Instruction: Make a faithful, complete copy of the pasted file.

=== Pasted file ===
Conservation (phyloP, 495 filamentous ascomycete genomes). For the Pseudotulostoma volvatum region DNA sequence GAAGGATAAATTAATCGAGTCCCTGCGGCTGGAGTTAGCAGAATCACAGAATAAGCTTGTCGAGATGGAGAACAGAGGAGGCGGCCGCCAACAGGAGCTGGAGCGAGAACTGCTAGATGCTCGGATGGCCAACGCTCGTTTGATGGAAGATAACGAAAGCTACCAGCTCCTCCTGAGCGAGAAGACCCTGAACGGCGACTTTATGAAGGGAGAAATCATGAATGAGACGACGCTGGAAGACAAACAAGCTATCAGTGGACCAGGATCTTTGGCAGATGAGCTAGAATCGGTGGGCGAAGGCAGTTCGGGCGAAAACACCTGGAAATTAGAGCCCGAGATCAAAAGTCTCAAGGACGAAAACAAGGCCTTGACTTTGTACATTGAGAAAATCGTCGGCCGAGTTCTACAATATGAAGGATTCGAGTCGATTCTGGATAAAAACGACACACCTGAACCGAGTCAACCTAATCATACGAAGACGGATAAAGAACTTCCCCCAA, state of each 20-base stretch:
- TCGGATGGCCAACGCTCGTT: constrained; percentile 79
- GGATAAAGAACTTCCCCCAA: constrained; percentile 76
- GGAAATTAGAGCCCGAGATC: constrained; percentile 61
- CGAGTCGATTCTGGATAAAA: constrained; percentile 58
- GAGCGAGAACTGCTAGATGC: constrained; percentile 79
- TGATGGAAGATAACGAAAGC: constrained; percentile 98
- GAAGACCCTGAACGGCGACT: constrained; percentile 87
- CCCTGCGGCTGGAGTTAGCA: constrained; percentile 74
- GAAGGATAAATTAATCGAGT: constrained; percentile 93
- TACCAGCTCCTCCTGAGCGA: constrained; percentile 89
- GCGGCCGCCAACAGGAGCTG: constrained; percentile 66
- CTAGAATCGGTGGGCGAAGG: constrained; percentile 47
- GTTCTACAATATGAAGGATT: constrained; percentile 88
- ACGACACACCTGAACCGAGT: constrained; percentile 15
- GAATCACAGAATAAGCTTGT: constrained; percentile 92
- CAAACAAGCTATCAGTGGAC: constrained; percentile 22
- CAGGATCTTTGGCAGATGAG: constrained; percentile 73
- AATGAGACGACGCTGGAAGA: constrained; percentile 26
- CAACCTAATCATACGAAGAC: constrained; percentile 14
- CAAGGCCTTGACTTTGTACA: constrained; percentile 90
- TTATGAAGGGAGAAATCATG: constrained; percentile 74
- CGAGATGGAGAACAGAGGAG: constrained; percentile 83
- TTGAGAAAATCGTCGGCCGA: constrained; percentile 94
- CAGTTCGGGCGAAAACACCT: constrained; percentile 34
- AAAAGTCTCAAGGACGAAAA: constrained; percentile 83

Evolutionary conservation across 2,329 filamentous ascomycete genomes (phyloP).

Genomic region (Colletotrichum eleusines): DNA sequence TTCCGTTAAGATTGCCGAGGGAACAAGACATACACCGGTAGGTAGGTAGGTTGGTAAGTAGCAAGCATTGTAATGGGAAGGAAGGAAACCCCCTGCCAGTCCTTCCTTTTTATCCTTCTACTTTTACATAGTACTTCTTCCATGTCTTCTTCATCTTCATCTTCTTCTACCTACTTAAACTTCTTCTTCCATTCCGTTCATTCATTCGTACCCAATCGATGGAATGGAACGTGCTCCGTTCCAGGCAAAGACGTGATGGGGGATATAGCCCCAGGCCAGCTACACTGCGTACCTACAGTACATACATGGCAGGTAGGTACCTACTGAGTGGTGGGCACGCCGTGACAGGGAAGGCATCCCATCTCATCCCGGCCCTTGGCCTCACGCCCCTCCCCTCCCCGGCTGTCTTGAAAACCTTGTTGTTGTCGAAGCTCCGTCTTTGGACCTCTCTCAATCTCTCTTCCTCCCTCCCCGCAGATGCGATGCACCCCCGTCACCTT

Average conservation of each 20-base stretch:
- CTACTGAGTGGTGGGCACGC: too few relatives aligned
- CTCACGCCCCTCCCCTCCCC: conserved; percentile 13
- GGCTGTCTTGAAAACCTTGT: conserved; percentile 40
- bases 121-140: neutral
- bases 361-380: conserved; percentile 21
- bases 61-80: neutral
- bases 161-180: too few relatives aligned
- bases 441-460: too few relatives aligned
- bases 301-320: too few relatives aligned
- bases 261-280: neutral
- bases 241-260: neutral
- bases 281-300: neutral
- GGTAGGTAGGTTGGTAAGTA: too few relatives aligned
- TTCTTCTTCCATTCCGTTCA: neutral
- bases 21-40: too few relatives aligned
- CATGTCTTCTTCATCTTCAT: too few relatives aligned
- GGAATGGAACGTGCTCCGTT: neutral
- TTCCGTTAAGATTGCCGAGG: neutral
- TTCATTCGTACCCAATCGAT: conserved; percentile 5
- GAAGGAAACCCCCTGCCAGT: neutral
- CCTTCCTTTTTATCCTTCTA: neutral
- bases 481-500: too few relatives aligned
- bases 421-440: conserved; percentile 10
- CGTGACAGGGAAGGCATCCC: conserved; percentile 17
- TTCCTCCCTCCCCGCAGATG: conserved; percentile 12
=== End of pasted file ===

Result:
Conservation (phyloP, 495 filamentous ascomycete genomes). For the Pseudotulostoma volvatum region DNA sequence GAAGGATAAATTAATCGAGTCCCTGCGGCTGGAGTTAGCAGAATCACAGAATAAGCTTGTCGAGATGGAGAACAGAGGAGGCGGCCGCCAACAGGAGCTGGAGCGAGAACTGCTAGATGCTCGGATGGCCAACGCTCGTTTGATGGAAGATAACGAAAGCTACCAGCTCCTCCTGAGCGAGAAGACCCTGAACGGCGACTTTATGAAGGGAGAAATCATGAATGAGACGACGCTGGAAGACAAACAAGCTATCAGTGGACCAGGATCTTTGGCAGATGAGCTAGAATCGGTGGGCGAAGGCAGTTCGGGCGAAAACACCTGGAAATTAGAGCCCGAGATCAAAAGTCTCAAGGACGAAAACAAGGCCTTGACTTTGTACATTGAGAAAATCGTCGGCCGAGTTCTACAATATGAAGGATTCGAGTCGATTCTGGATAAAAACGACACACCTGAACCGAGTCAACCTAATCATACGAAGACGGATAAAGAACTTCCCCCAA, state of each 20-base stretch:
- TCGGATGGCCAACGCTCGTT: constrained; percentile 79
- GGATAAAGAACTTCCCCCAA: constrained; percentile 76
- GGAAATTAGAGCCCGAGATC: constrained; percentile 61
- CGAGTCGATTCTGGATAAAA: constrained; percentile 58
- GAGCGAGAACTGCTAGATGC: constrained; percentile 79
- TGATGGAAGATAACGAAAGC: constrained; percentile 98
- GAAGACCCTGAACGGCGACT: constrained; percentile 87
- CCCTGCGGCTGGAGTTAGCA: constrained; percentile 74
- GAAGGATAAATTAATCGAGT: constrained; percentile 93
- TACCAGCTCCTCCTGAGCGA: constrained; percentile 89
- GCGGCCGCCAACAGGAGCTG: constrained; percentile 66
- CTAGAATCGGTGGGCGAAGG: constrained; percentile 47
- GTTCTACAATATGAAGGATT: constrained; percentile 88
- ACGACACACCTGAACCGAGT: constrained; percentile 15
- GAATCACAGAATAAGCTTGT: constrained; percentile 92
- CAAACAAGCTATCAGTGGAC: constrained; percentile 22
- CAGGATCTTTGGCAGATGAG: constrained; percentile 73
- AATGAGACGACGCTGGAAGA: constrained; percentile 26
- CAACCTAATCATACGAAGAC: constrained; percentile 14
- CAAGGCCTTGACTTTGTACA: constrained; percentile 90
- TTATGAAGGGAGAAATCATG: constrained; percentile 74
- CGAGATGGAGAACAGAGGAG: constrained; percentile 83
- TTGAGAAAATCGTCGGCCGA: constrained; percentile 94
- CAGTTCGGGCGAAAACACCT: constrained; percentile 34
- AAAAGTCTCAAGGACGAAAA: constrained; percentile 83

Evolutionary conservation across 2,329 filamentous ascomycete genomes (phyloP).

Genomic region (Colletotrichum eleusines): DNA sequence TTCCGTTAAGATTGCCGAGGGAACAAGACATACACCGGTAGGTAGGTAGGTTGGTAAGTAGCAAGCATTGTAATGGGAAGGAAGGAAACCCCCTGCCAGTCCTTCCTTTTTATCCTTCTACTTTTACATAGTACTTCTTCCATGTCTTCTTCATCTTCATCTTCTTCTACCTACTTAAACTTCTTCTTCCATTCCGTTCATTCATTCGTACCCAATCGATGGAATGGAACGTGCTCCGTTCCAGGCAAAGACGTGATGGGGGATATAGCCCCAGGCCAGCTACACTGCGTACCTACAGTACATACATGGCAGGTAGGTACCTACTGAGTGGTGGGCACGCCGTGACAGGGAAGGCATCCCATCTCATCCCGGCCCTTGGCCTCACGCCCCTCCCCTCCCCGGCTGTCTTGAAAACCTTGTTGTTGTCGAAGCTCCGTCTTTGGACCTCTCTCAATCTCTCTTCCTCCCTCCCCGCAGATGCGATGCACCCCCGTCACCTT

Average conservation of each 20-base stretch:
- CTACTGAGTGGTGGGCACGC: too few relatives aligned
- CTCACGCCCCTCCCCTCCCC: conserved; percentile 13
- GGCTGTCTTGAAAACCTTGT: conserved; percentile 40
- bases 121-140: neutral
- bases 361-380: conserved; percentile 21
- bases 61-80: neutral
- bases 161-180: too few relatives aligned
- bases 441-460: too few relatives aligned
- bases 301-320: too few relatives aligned
- bases 261-280: neutral
- bases 241-260: neutral
- bases 281-300: neutral
- GGTAGGTAGGTTGGTAAGTA: too few relatives aligned
- TTCTTCTTCCATTCCGTTCA: neutral
- bases 21-40: too few relatives aligned
- CATGTCTTCTTCATCTTCAT: too few relatives aligned
- GGAATGGAACGTGCTCCGTT: neutral
- TTCCGTTAAGATTGCCGAGG: neutral
- TTCATTCGTACCCAATCGAT: conserved; percentile 5
- GAAGGAAACCCCCTGCCAGT: neutral
- CCTTCCTTTTTATCCTTCTA: neutral
- bases 481-500: too few relatives aligned
- bases 421-440: conserved; percentile 10
- CGTGACAGGGAAGGCATCCC: conserved; percentile 17
- TTCCTCCCTCCCCGCAGATG: conserved; percentile 12